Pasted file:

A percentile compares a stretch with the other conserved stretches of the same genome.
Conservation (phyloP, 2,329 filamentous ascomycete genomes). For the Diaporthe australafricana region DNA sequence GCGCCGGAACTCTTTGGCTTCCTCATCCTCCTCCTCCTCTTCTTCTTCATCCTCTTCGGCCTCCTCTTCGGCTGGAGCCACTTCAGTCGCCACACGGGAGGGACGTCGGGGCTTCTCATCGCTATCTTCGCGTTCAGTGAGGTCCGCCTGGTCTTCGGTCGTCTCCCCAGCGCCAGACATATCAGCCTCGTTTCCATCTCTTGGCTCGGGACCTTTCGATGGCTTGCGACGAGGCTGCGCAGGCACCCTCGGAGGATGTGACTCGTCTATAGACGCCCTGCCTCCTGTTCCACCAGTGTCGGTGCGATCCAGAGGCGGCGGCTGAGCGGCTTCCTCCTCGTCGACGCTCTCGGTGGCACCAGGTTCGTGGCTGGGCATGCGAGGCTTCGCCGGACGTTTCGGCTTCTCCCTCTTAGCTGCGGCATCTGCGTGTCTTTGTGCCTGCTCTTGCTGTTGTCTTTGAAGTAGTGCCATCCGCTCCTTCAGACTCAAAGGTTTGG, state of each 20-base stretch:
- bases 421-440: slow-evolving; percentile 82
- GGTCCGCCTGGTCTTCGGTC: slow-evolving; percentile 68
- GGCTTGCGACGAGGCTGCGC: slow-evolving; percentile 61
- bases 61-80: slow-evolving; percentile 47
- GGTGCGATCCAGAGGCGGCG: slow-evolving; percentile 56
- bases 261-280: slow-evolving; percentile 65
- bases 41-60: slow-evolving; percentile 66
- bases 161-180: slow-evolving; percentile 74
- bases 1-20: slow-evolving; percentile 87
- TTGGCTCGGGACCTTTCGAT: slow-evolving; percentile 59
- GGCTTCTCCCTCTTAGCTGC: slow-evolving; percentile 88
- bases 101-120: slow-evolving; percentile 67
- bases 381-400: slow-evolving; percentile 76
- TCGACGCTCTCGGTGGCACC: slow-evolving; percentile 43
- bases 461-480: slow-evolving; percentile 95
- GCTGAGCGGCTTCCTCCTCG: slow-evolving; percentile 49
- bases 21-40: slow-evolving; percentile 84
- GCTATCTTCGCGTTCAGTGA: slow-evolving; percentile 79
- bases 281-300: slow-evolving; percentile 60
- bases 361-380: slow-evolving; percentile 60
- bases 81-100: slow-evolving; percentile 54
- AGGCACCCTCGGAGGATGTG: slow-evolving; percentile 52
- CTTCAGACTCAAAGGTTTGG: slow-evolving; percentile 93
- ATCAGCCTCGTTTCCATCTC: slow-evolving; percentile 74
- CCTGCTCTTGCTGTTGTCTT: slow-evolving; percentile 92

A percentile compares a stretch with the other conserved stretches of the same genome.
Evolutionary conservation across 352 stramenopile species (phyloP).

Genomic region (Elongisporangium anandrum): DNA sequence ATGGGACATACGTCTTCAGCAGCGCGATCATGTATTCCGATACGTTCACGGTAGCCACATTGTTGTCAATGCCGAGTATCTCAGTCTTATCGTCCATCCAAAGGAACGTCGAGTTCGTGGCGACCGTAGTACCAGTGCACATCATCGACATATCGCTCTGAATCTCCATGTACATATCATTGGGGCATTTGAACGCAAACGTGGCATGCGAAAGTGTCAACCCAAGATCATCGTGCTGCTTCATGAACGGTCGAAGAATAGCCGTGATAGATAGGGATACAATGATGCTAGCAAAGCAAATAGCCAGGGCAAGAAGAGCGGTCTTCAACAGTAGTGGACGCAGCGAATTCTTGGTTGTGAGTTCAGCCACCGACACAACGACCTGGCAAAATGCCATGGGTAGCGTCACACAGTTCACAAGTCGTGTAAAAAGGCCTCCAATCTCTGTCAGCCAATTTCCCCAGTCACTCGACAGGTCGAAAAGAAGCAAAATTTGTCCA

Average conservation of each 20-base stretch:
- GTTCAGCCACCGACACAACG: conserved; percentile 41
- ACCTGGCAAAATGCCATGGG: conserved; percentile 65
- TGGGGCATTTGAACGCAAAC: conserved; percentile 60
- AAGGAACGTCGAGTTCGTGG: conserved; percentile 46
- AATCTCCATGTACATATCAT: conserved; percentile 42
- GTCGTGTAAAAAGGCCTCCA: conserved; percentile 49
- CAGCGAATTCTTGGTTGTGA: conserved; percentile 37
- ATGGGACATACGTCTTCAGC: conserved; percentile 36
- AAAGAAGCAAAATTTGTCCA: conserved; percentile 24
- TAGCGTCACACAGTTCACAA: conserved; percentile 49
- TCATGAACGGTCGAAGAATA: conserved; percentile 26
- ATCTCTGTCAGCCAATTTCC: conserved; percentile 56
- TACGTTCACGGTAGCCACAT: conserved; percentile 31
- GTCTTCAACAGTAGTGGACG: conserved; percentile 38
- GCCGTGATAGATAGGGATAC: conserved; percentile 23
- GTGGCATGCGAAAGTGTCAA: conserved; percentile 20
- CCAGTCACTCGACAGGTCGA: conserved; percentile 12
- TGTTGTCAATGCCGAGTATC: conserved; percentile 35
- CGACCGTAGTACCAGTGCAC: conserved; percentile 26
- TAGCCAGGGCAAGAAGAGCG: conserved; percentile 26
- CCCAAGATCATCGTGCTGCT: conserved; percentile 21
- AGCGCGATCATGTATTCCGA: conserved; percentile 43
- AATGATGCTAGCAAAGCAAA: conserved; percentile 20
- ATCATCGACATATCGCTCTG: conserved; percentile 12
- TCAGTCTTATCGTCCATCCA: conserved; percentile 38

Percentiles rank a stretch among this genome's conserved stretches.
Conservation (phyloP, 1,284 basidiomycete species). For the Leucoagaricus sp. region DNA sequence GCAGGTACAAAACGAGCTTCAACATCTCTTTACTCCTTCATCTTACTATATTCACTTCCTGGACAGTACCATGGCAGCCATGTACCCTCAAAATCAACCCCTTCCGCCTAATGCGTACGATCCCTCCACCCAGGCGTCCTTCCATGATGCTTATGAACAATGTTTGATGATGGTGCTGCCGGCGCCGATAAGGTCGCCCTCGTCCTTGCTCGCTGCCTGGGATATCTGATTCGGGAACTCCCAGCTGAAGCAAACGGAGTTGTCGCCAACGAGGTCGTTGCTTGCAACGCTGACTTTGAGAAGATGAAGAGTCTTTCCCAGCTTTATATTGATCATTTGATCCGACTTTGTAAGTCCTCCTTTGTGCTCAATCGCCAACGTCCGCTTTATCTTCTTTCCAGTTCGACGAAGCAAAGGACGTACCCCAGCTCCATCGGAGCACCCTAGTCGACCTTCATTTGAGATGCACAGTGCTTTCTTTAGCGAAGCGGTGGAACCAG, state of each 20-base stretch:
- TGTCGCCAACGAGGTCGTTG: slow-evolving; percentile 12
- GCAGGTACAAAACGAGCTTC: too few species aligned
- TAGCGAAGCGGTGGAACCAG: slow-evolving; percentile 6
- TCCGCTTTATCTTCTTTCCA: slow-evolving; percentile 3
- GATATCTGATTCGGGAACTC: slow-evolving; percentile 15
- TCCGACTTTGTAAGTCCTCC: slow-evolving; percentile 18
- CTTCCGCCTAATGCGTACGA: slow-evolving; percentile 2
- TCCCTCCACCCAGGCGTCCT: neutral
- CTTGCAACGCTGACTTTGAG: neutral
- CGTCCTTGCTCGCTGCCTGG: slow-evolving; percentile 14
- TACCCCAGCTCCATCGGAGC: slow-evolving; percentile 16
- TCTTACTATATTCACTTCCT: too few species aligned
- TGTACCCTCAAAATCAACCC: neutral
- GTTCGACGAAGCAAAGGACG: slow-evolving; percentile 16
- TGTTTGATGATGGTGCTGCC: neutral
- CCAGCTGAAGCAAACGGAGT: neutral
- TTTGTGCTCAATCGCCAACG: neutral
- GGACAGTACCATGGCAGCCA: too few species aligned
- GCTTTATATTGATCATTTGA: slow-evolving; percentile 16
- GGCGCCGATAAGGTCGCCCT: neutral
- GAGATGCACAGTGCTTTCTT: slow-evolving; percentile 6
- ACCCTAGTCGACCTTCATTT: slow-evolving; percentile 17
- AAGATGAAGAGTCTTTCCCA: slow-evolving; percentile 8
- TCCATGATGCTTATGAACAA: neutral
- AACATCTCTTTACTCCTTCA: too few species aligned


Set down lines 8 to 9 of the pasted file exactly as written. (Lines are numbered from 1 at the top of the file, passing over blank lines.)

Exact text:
- bases 261-280: slow-evolving; percentile 65
- bases 41-60: slow-evolving; percentile 66